Tauranga's economic recovery has been dealt another blow with two business consortiums unable to commit to the full costs to develop a boat servicing yard at Sulphur Point.
The city council called for expressions of interest from the private sector to develop the yard on 5ha it owns between the Harbour Bridge and Sanfords.
However, in the same way as tough times killed off the plan to build an internationally-branded $38 million hotel on council land in downtown Tauranga, the global downturn has made potential investors nervous about sinking too much money into the marine development.
Mayor Stuart Crosby said the council received two "pretty good" proposals from consortiums but they were unable to make the project stack up financially.
One of the sticking points was that the investors were not prepared to pay for the underground geotechnical investigation to discover if there were any obstacles to putting heavy-duty infrastructure on reclaimed land.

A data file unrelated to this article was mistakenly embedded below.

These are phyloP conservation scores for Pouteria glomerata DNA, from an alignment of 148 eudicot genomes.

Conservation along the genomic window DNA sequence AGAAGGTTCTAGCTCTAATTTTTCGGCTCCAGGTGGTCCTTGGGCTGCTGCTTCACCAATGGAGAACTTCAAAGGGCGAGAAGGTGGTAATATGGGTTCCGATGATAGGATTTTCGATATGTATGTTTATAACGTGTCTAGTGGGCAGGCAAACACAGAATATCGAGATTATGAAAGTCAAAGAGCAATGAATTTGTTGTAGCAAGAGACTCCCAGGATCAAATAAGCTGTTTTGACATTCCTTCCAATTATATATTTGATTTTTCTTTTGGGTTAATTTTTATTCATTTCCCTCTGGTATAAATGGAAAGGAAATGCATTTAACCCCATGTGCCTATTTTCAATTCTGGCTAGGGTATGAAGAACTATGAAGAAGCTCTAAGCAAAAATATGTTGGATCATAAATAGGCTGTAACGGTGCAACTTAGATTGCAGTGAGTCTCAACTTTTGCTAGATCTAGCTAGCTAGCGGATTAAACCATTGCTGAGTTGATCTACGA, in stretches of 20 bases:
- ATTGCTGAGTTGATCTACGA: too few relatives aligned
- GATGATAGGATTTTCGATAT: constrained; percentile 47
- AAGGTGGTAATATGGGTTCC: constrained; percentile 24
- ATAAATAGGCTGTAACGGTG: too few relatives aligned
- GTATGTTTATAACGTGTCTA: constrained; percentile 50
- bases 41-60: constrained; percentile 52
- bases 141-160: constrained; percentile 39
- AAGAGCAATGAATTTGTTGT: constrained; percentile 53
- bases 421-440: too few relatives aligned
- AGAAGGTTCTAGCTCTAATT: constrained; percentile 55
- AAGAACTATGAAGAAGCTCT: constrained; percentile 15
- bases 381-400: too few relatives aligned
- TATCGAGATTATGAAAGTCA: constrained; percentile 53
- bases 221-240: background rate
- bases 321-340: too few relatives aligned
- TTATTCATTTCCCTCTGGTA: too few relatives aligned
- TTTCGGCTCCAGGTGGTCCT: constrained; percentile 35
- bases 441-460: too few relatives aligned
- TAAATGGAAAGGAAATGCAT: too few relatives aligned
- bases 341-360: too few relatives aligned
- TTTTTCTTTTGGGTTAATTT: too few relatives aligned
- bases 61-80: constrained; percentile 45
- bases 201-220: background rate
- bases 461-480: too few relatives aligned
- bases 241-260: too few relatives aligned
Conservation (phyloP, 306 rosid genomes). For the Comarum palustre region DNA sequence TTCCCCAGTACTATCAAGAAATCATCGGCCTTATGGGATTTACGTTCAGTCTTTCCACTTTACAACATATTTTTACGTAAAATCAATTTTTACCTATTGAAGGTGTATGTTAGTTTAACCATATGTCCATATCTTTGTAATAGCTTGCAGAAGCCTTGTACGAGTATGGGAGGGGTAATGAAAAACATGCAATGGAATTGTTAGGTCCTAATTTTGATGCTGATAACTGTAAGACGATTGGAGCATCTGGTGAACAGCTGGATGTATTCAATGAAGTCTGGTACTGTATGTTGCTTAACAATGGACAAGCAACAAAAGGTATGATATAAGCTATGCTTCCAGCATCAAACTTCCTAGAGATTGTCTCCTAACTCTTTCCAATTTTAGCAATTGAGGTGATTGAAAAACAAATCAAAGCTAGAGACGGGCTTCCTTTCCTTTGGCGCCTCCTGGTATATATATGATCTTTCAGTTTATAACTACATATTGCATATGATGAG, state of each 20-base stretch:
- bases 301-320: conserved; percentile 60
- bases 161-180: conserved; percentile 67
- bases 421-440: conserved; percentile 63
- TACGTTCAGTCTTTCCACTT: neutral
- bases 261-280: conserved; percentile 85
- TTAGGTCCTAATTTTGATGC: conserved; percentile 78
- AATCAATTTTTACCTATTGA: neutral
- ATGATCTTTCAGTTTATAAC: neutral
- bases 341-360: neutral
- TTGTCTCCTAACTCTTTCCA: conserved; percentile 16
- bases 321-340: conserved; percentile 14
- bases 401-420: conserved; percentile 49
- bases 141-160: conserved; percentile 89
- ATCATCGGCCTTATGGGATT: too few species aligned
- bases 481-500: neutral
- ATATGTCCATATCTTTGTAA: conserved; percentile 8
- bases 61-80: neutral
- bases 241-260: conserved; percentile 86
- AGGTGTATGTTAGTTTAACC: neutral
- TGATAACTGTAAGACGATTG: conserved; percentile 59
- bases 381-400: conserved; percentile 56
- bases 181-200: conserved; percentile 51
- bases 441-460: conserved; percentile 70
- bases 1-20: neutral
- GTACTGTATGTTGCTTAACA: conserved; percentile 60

It meant the cash-strapped council would now return to the point it reached in February, when it opposed making a $3 million contribution to the estimated $7 million travel lift and maintenance yard.
The latest initiative stemmed from a council decision in May to test the market to see if anyone was prepared to fund the full cost of development. Expressions of interest were received from a Tauranga business consortium and a consortium comprising a local investor and an out-of-town investor.
Read more in today's Bay of Plenty Times